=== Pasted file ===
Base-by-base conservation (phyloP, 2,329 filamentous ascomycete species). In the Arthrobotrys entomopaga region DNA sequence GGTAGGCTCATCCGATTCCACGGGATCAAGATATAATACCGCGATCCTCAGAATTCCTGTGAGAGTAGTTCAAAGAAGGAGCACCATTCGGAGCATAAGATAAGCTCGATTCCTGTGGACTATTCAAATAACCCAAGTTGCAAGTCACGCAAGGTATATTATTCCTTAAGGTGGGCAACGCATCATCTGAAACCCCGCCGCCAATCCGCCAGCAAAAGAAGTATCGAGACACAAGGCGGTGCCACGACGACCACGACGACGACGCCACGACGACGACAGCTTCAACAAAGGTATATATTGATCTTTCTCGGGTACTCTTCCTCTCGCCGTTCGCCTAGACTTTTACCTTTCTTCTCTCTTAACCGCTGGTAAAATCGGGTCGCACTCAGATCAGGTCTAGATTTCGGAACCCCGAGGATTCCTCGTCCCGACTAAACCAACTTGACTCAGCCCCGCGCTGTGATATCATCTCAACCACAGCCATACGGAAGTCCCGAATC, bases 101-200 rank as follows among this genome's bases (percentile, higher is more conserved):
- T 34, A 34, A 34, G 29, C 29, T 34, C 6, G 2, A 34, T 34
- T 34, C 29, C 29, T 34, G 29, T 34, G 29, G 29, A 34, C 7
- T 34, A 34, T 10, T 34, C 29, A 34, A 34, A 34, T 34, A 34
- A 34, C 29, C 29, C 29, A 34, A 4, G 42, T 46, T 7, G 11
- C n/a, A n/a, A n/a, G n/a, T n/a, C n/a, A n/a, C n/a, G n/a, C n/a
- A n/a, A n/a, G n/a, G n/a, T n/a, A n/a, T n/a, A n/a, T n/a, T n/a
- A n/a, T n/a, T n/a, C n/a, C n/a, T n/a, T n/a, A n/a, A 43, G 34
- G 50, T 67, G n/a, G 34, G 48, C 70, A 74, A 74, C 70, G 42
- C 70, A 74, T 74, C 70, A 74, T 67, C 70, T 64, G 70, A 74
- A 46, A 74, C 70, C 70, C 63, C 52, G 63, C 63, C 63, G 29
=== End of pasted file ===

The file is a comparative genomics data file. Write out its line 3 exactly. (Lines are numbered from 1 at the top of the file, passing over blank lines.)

- T 34, C 29, C 29, T 34, G 29, T 34, G 29, G 29, A 34, C 7